This article first appeared in the Jan/Feb 2014 issue of World Gaming magazine.
It’s a good thing Railbird Ronny had a chance to rest up last issue following what was a pretty quiet few months in the poker world, because since then I’ve been flying all over the globe trying to keep up with a plethora of major tournaments taking place everywhere from Las Vegas to London to Paris and of course Macau!
It’s always good to be home and the recent Asia Championship of Poker at PokerStars LIVE Macau in City of Dreams was a wonderful way to finish my journey, but let’s start with the World Series of Poker where the latest world champion was crowned at the Rio in Las Vegas on 6 November.
The WSOP Main Event is the one tournament every poker player on the planet dreams of winning and for the past six years has adopted a unique format whereby the field of around 6,500 players who take their seats in early July play down to the final table of nine, who then take a four-month break before returning to determine the winner.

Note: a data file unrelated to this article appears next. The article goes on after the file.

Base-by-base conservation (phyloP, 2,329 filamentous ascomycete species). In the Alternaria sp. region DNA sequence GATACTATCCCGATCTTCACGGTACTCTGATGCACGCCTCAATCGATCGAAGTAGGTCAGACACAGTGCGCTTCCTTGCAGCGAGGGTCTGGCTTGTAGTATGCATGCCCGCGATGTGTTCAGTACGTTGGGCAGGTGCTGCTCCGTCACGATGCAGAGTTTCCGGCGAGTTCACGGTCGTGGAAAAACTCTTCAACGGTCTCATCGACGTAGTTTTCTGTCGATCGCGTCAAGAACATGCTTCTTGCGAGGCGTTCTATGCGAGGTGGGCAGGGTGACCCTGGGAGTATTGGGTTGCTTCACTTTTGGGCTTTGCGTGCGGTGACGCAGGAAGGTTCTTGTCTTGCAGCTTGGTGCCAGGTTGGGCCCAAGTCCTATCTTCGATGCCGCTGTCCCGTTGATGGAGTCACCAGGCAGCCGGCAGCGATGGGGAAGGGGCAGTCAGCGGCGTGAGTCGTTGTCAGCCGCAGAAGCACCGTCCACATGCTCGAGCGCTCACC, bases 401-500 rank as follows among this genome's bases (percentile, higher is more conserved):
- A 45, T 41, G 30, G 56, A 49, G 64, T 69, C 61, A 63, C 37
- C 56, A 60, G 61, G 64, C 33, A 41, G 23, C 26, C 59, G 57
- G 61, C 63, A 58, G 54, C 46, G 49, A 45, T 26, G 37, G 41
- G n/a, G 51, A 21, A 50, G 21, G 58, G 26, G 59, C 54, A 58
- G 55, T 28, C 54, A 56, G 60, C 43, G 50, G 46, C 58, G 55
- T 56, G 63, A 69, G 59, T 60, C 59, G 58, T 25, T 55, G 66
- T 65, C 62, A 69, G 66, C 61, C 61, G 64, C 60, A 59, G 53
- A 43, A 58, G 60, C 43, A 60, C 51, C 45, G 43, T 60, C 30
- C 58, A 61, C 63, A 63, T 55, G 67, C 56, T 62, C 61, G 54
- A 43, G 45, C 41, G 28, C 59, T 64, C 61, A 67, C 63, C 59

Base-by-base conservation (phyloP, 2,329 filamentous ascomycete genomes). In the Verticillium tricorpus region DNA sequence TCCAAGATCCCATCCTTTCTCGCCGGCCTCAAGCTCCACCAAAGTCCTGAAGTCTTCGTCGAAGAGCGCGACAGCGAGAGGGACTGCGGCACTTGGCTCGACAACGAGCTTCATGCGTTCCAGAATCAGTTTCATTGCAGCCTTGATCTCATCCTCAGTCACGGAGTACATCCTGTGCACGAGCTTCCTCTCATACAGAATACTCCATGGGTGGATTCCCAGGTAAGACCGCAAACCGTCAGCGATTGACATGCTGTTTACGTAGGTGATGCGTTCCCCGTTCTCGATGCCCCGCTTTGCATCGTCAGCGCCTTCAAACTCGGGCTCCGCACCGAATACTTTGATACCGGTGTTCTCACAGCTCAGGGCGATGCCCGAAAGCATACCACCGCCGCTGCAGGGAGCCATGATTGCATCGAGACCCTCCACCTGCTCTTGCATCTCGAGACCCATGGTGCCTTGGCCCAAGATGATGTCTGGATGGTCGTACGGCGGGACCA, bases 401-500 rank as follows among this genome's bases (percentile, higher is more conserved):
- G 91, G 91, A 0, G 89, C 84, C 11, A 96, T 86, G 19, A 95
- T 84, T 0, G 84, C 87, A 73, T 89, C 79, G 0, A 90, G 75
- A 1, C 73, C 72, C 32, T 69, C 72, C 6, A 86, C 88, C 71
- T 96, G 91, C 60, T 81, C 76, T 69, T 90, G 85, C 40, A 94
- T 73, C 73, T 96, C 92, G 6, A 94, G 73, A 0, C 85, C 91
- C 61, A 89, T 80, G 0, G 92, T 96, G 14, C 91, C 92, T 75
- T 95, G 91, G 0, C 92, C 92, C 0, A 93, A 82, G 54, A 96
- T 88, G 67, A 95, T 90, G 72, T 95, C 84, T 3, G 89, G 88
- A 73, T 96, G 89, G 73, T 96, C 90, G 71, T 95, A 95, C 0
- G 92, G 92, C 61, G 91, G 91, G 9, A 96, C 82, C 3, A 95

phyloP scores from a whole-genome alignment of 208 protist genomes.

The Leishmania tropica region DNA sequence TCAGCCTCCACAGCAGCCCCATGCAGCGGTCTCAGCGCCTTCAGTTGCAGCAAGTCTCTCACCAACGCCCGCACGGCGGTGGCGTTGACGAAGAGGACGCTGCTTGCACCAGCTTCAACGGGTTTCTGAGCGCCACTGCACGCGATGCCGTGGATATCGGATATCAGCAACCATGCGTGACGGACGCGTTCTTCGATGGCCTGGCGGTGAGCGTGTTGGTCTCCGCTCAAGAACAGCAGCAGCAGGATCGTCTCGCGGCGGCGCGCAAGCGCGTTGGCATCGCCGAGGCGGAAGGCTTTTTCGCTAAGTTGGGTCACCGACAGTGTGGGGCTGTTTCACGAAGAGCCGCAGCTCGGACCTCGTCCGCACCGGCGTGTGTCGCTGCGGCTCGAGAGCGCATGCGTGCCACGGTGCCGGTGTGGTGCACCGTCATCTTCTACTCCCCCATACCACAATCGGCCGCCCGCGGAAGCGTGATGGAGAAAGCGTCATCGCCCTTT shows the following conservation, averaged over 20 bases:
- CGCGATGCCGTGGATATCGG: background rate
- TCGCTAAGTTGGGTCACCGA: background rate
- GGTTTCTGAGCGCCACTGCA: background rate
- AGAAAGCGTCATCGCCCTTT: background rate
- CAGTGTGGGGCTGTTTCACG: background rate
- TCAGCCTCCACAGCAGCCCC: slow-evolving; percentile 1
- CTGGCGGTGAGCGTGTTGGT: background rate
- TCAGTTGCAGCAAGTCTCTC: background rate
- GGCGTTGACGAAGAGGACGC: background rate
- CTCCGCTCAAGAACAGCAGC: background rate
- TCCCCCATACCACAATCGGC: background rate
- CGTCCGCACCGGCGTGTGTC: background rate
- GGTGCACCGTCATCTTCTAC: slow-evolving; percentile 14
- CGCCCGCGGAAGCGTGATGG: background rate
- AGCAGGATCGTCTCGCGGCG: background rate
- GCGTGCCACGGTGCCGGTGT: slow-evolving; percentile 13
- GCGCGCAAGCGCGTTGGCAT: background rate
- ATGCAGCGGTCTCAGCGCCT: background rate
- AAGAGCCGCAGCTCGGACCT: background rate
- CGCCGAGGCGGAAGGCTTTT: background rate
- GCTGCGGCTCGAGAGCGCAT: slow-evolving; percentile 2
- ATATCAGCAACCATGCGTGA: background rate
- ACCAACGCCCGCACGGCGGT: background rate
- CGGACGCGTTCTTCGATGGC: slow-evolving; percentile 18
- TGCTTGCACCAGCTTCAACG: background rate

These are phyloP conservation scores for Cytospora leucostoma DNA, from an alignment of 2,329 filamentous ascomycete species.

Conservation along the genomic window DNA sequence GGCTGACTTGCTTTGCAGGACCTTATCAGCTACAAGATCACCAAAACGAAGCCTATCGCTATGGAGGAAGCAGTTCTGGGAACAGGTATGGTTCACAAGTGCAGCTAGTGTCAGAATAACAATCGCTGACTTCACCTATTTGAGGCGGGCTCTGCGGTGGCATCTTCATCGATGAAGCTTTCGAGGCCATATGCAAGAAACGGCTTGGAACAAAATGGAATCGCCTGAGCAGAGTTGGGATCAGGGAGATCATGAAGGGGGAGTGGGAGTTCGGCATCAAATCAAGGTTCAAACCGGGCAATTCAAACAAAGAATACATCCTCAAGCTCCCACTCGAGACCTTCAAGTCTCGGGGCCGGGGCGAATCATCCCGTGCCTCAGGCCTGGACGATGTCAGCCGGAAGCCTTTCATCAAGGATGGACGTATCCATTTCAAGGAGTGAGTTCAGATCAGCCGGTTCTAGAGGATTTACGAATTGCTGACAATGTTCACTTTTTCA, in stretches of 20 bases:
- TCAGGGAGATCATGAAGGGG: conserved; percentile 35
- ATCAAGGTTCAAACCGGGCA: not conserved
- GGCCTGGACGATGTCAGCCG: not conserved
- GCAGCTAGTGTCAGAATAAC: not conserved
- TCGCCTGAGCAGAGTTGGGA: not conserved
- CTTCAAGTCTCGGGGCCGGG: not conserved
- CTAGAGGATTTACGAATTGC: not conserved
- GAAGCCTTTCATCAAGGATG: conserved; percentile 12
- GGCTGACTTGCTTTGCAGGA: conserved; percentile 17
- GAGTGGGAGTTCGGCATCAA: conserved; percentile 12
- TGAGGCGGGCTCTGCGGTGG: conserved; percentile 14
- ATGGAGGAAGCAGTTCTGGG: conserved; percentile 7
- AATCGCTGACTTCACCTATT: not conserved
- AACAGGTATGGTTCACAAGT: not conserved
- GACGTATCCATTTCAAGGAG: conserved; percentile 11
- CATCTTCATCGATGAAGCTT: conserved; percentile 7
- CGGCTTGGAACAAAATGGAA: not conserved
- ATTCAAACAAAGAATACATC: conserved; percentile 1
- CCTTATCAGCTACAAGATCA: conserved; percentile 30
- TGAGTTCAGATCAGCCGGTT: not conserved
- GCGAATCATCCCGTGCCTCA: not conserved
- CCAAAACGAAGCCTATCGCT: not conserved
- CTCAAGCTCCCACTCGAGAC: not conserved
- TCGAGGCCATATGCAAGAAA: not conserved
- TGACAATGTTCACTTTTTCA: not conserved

The original idea was to build extra interest in the “November Nine” and it has worked fairly well in allowing the poker media to find out more about the lesser known players before the final table begins.
This year’s November Nine threw up an interesting array of hopefuls, headed by highly respected pro and two-time WSOP bracelet winner JC Tran. Tran was the chip leader heading into the final table with 38 million chips and was most astute judges’ pick for the title.
Unfortunately he was card dead the entire time, couldn’t gain any real traction and was eventually eliminated in a disappointing fifth. Also impressing during their brief stays were short stack David Benefield who was eliminated in eighth and Marc McLaughlin in sixth. Both showed glimpses of their talents but without the stacks to really go on the attack they fell much earlier than they would have hoped.